Rock and soul memories are relived and created in this Tennessee city each day.
By Anna Lee Braunstein, F351629
Memphis and music are synonymous. W.C. Handy said it best in his song “The Memphis Blues”:
Folks I’ve just been down, down to Memphis town,
That’s where the people smile, smile on you all the while.
Hospitality, they were good to me.
I couldn’t spend a dime, and had the grandest time.
Handy originally wrote the tune above with different lyrics as a political campaign song for Memphis mayor E.H. Crump. He changed the lyrics, and in 1912, “The Memphis Blues” became America’s first published blues song. Handy was at the forefront of a wave of African-American blues musicians who either moved to the town or performed in clubs on its famous Beale Street over the following decades.
One living legend of Beale Street is the King of the Blues, Riley B. King, better known as B.B. King. His recorded music fills the air from his B.B. King’s Blues Club, where diners can enjoy some of his favorite foods while listening to this distinctive sound. Rhythms from a mix of musical genres reverberate from bars and restaurants lining the street designated by Congress as the Home of the Blues. On weekend evenings Beale Street resounds with music coming from street performers, clubs, and food venues. Just walking the street sets toes a-tapping.
Another Memphis musical king was Elvis Presley, the King of Rock ‘n’ Roll. Graceland, his former home, is a destination for fans from all over the world and the second-most-visited house in the United States after the White House. Modest by today’s celebrity standards, the Tudor-style mansion was purchased by Elvis in 1957 for $100,000.
In 2012 Graceland is marking the 45th anniversary of the death of The King by opening three new special exhibits. “Icon: The Influence of Elvis Presley” celebrates his influence on other musicians and features artifacts from the Rock and Roll Hall of Fame and Museum in Cleveland, Ohio, as well as items from the collections of other major musicians. Elvis’ only child, Lisa Marie Presley, chose the items for “Elvis … Through His Daughter’s Eyes.” More than 200 personal possessions, photographs, and home movies show the special relationship between father and daughter. His 1972 tour is the focus of the award-winning documentary “Elvis on Tour.” Additional clothing and jewelry are part of this exhibit.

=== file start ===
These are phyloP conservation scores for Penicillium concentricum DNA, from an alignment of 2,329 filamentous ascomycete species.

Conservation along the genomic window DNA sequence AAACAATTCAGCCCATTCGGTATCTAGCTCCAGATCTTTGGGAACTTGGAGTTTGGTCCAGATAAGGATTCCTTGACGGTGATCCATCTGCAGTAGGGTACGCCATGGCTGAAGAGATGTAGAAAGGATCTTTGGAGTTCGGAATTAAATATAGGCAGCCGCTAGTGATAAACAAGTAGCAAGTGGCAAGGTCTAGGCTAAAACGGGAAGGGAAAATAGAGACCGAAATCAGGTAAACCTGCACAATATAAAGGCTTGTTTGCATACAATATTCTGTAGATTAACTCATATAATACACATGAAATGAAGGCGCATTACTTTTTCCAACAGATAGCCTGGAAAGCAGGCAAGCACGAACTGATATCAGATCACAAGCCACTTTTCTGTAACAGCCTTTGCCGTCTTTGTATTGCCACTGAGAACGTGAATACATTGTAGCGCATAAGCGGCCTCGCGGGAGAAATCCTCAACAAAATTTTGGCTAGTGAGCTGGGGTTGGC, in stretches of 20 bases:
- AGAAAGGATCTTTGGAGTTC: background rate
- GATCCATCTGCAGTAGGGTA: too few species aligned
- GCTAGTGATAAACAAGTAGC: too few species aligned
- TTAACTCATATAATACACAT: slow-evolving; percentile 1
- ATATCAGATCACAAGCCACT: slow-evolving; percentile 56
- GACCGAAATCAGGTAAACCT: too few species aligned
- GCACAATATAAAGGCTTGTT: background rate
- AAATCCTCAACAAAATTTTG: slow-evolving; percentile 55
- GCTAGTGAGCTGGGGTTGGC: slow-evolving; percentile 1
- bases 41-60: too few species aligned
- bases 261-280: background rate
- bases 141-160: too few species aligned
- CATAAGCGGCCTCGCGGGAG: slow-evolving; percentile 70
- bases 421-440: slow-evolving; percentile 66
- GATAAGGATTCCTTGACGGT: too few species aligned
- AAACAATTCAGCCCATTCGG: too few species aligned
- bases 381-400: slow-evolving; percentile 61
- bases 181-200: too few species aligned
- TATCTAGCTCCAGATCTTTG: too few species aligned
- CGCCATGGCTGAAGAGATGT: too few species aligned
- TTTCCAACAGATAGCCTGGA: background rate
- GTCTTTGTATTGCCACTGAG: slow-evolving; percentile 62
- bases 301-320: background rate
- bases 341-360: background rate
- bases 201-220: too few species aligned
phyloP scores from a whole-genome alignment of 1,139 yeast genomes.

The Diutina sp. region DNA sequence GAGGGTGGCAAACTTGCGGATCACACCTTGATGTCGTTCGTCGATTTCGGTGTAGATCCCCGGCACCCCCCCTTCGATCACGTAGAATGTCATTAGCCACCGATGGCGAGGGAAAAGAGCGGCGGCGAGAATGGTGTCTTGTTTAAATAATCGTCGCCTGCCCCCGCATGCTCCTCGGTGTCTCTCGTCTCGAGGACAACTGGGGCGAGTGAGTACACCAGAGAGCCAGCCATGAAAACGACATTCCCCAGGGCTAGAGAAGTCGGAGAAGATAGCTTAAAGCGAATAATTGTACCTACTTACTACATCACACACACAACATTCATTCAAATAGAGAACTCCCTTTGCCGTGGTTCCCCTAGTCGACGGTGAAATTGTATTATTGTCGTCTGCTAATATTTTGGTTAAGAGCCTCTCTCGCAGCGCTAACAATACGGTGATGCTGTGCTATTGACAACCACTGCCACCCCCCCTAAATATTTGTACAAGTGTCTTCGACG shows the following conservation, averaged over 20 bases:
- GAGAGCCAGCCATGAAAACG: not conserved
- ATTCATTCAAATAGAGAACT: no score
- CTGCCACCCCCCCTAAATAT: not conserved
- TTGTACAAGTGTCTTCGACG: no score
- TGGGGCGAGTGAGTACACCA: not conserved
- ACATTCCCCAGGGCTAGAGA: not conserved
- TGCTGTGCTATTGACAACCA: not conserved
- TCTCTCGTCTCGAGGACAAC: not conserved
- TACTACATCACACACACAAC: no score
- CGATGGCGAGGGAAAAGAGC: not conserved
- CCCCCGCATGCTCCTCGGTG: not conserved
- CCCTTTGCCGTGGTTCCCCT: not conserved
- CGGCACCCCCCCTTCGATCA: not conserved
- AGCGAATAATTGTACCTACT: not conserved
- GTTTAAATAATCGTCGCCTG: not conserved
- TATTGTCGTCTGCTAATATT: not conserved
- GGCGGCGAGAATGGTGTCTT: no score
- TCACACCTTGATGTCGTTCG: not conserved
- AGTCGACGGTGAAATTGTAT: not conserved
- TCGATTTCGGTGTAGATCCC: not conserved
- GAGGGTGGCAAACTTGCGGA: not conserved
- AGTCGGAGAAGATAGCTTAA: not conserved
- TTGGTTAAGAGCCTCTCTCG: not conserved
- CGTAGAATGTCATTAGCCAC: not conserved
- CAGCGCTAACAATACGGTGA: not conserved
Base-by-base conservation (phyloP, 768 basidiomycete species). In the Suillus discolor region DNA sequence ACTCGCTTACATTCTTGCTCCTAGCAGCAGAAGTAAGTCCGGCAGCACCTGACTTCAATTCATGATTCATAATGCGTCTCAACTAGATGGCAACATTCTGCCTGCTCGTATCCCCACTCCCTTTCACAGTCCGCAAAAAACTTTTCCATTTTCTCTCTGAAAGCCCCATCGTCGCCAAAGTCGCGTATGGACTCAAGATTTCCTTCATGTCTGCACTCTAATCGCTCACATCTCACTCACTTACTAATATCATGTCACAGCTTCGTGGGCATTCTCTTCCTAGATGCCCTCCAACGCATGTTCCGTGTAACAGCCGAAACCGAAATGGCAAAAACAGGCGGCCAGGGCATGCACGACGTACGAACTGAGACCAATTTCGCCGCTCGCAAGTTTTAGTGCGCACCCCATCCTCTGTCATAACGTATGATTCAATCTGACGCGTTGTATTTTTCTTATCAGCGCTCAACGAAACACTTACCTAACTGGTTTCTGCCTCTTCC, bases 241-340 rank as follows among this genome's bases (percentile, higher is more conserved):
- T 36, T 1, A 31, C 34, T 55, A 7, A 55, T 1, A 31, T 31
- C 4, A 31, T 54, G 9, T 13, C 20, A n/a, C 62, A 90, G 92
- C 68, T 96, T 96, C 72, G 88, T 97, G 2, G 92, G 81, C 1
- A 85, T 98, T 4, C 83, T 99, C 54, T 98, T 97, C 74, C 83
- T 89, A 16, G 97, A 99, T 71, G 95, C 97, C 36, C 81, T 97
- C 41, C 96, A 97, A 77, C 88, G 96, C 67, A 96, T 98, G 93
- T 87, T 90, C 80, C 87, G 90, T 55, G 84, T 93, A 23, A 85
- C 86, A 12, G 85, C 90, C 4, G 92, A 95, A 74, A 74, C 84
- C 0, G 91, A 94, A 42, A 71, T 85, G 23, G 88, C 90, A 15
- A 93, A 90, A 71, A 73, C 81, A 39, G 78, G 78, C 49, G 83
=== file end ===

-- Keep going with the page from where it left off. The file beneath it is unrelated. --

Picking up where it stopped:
A visit to Graceland starts at the ticket booth on Elvis Presley Boulevard across from the mansion. Three tour options are available, and how much you see depends upon which option you choose.
The interior decor of Graceland is a mix of homey and exotic. Living room tables hold family pictures, and kitchen cupboards are filled with Franciscan Apple dinnerware. African animal skins cover chairs, and jungle masks hang from the walls in the den. Visitors see all this and more while enjoying an audio guide of personal stories told by Elvis and Lisa Marie.
The tour of the first floor of the mansion continues from the living area through the den, music room, and racquetball room. The high walls of the Gold Room are lined with gold and platinum records. Amidst all this glitter are touching displays such as the cancelled checks showing Elvis’ philanthropic support for many religious and community organizations in Memphis.
Several buildings around the mansion are filled with treasures from Elvis’ life. His glittering costumes share display cases with his army uniform and wife Priscilla’s wedding gown in The Fashion King exhibit. Indoor and outdoor exhibits reveal his love of flashy cars, fast jets, and roaring motorcycles. In the Newsmaking display, walls feature newspaper stories written about The King from his first performances to his death.
The entire Graceland complex encompasses several attractions, shopping venues, and restaurants. Across the street is Memphis Graceland RV Park and Campground, and if you’re just visiting, daytime parking for your RV or towed car is available in a regular lot, for a fee. For more information, call (800) 238-2000 or go to www.elvis.com.
Sun Studio bills itself as the “Birthplace of Rock and Roll.” It certainly was the birthplace of the career of Elvis Presley and helped to foster the success of Johnny Cash, B.B. King, Roy Orbison, and others. Today you can tour the same rooms where these musicians immortalized their great music and even make your own recording as a memento.
Other important Memphis musical memorials are located downtown. The Stax Museum of American Soul Music stands right at the spot where tunes such as “The Dock of the Bay” were recorded. The Memphis Rock ‘n’ Soul Museum houses a comprehensive collection of cool costumes and plenty of music, all curated by the Smithsonian Institution and its National Museum of American History.
The Memphis musical tour continues at the Gibson Guitar factory, where the “greatest guitar makers” create these instruments. The 45-minute tours emphasize the craftsmanship that makes these instruments prized by musicians throughout the world.